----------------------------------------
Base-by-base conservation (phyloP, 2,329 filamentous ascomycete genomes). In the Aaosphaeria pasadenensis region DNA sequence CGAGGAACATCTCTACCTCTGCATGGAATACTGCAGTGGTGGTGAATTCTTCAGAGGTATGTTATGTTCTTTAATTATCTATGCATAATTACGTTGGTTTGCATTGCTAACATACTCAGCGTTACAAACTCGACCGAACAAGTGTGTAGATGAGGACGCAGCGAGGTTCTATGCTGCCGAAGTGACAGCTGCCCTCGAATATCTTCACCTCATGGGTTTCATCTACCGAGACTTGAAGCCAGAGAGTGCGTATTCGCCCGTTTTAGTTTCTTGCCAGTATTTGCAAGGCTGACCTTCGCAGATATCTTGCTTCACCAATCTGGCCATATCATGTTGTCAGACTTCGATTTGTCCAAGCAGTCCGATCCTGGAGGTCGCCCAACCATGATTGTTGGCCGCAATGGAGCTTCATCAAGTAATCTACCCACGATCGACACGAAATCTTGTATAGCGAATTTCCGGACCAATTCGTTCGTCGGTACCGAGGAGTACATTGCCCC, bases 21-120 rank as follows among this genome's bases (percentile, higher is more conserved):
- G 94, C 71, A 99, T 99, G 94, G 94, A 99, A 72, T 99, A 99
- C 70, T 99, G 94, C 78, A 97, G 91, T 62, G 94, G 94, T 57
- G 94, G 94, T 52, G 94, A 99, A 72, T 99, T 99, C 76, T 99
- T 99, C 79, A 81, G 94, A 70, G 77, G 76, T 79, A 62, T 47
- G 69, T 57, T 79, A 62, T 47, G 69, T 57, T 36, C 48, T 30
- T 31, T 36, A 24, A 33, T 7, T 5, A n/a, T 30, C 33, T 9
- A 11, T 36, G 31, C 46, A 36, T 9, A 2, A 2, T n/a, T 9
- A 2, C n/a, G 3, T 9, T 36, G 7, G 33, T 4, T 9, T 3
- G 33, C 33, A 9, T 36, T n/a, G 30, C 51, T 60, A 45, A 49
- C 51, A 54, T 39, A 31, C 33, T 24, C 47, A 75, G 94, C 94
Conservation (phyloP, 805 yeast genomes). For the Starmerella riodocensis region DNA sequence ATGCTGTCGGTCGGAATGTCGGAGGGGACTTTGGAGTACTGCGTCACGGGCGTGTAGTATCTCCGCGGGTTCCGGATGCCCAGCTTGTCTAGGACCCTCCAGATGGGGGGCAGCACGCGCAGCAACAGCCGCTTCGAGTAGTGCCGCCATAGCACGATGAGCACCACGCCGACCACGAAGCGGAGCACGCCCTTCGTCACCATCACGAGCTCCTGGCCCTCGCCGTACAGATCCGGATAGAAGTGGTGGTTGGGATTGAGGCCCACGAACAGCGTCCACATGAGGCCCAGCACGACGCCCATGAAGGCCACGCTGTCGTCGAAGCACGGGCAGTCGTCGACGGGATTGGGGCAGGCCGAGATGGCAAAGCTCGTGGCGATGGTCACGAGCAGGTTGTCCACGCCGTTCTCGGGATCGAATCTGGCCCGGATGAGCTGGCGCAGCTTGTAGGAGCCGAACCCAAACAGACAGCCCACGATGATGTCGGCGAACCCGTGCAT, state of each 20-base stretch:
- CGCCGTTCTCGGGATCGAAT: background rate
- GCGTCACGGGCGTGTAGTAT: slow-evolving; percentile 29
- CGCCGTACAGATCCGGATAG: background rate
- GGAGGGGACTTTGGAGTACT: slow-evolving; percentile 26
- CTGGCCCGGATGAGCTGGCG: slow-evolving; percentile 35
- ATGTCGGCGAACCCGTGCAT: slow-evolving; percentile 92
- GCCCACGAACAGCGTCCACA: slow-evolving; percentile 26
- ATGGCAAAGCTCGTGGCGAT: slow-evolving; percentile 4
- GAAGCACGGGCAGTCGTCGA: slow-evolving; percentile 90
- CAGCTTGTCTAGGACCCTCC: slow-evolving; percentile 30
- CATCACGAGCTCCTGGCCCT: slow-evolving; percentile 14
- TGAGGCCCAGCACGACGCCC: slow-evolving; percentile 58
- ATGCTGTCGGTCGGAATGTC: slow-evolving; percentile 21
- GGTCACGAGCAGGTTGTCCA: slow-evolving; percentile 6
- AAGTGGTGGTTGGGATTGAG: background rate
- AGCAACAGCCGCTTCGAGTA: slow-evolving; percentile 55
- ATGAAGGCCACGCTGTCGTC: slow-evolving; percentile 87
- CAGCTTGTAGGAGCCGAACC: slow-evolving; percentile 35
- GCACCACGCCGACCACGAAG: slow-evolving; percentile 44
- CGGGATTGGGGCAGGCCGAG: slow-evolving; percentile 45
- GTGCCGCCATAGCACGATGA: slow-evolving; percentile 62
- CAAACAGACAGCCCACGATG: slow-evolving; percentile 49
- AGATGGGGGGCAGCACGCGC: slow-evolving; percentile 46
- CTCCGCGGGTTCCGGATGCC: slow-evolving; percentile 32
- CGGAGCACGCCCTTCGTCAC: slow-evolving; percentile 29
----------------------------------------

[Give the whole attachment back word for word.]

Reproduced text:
Base-by-base conservation (phyloP, 2,329 filamentous ascomycete genomes). In the Aaosphaeria pasadenensis region DNA sequence CGAGGAACATCTCTACCTCTGCATGGAATACTGCAGTGGTGGTGAATTCTTCAGAGGTATGTTATGTTCTTTAATTATCTATGCATAATTACGTTGGTTTGCATTGCTAACATACTCAGCGTTACAAACTCGACCGAACAAGTGTGTAGATGAGGACGCAGCGAGGTTCTATGCTGCCGAAGTGACAGCTGCCCTCGAATATCTTCACCTCATGGGTTTCATCTACCGAGACTTGAAGCCAGAGAGTGCGTATTCGCCCGTTTTAGTTTCTTGCCAGTATTTGCAAGGCTGACCTTCGCAGATATCTTGCTTCACCAATCTGGCCATATCATGTTGTCAGACTTCGATTTGTCCAAGCAGTCCGATCCTGGAGGTCGCCCAACCATGATTGTTGGCCGCAATGGAGCTTCATCAAGTAATCTACCCACGATCGACACGAAATCTTGTATAGCGAATTTCCGGACCAATTCGTTCGTCGGTACCGAGGAGTACATTGCCCC, bases 21-120 rank as follows among this genome's bases (percentile, higher is more conserved):
- G 94, C 71, A 99, T 99, G 94, G 94, A 99, A 72, T 99, A 99
- C 70, T 99, G 94, C 78, A 97, G 91, T 62, G 94, G 94, T 57
- G 94, G 94, T 52, G 94, A 99, A 72, T 99, T 99, C 76, T 99
- T 99, C 79, A 81, G 94, A 70, G 77, G 76, T 79, A 62, T 47
- G 69, T 57, T 79, A 62, T 47, G 69, T 57, T 36, C 48, T 30
- T 31, T 36, A 24, A 33, T 7, T 5, A n/a, T 30, C 33, T 9
- A 11, T 36, G 31, C 46, A 36, T 9, A 2, A 2, T n/a, T 9
- A 2, C n/a, G 3, T 9, T 36, G 7, G 33, T 4, T 9, T 3
- G 33, C 33, A 9, T 36, T n/a, G 30, C 51, T 60, A 45, A 49
- C 51, A 54, T 39, A 31, C 33, T 24, C 47, A 75, G 94, C 94
Conservation (phyloP, 805 yeast genomes). For the Starmerella riodocensis region DNA sequence ATGCTGTCGGTCGGAATGTCGGAGGGGACTTTGGAGTACTGCGTCACGGGCGTGTAGTATCTCCGCGGGTTCCGGATGCCCAGCTTGTCTAGGACCCTCCAGATGGGGGGCAGCACGCGCAGCAACAGCCGCTTCGAGTAGTGCCGCCATAGCACGATGAGCACCACGCCGACCACGAAGCGGAGCACGCCCTTCGTCACCATCACGAGCTCCTGGCCCTCGCCGTACAGATCCGGATAGAAGTGGTGGTTGGGATTGAGGCCCACGAACAGCGTCCACATGAGGCCCAGCACGACGCCCATGAAGGCCACGCTGTCGTCGAAGCACGGGCAGTCGTCGACGGGATTGGGGCAGGCCGAGATGGCAAAGCTCGTGGCGATGGTCACGAGCAGGTTGTCCACGCCGTTCTCGGGATCGAATCTGGCCCGGATGAGCTGGCGCAGCTTGTAGGAGCCGAACCCAAACAGACAGCCCACGATGATGTCGGCGAACCCGTGCAT, state of each 20-base stretch:
- CGCCGTTCTCGGGATCGAAT: background rate
- GCGTCACGGGCGTGTAGTAT: slow-evolving; percentile 29
- CGCCGTACAGATCCGGATAG: background rate
- GGAGGGGACTTTGGAGTACT: slow-evolving; percentile 26
- CTGGCCCGGATGAGCTGGCG: slow-evolving; percentile 35
- ATGTCGGCGAACCCGTGCAT: slow-evolving; percentile 92
- GCCCACGAACAGCGTCCACA: slow-evolving; percentile 26
- ATGGCAAAGCTCGTGGCGAT: slow-evolving; percentile 4
- GAAGCACGGGCAGTCGTCGA: slow-evolving; percentile 90
- CAGCTTGTCTAGGACCCTCC: slow-evolving; percentile 30
- CATCACGAGCTCCTGGCCCT: slow-evolving; percentile 14
- TGAGGCCCAGCACGACGCCC: slow-evolving; percentile 58
- ATGCTGTCGGTCGGAATGTC: slow-evolving; percentile 21
- GGTCACGAGCAGGTTGTCCA: slow-evolving; percentile 6
- AAGTGGTGGTTGGGATTGAG: background rate
- AGCAACAGCCGCTTCGAGTA: slow-evolving; percentile 55
- ATGAAGGCCACGCTGTCGTC: slow-evolving; percentile 87
- CAGCTTGTAGGAGCCGAACC: slow-evolving; percentile 35
- GCACCACGCCGACCACGAAG: slow-evolving; percentile 44
- CGGGATTGGGGCAGGCCGAG: slow-evolving; percentile 45
- GTGCCGCCATAGCACGATGA: slow-evolving; percentile 62
- CAAACAGACAGCCCACGATG: slow-evolving; percentile 49
- AGATGGGGGGCAGCACGCGC: slow-evolving; percentile 46
- CTCCGCGGGTTCCGGATGCC: slow-evolving; percentile 32
- CGGAGCACGCCCTTCGTCAC: slow-evolving; percentile 29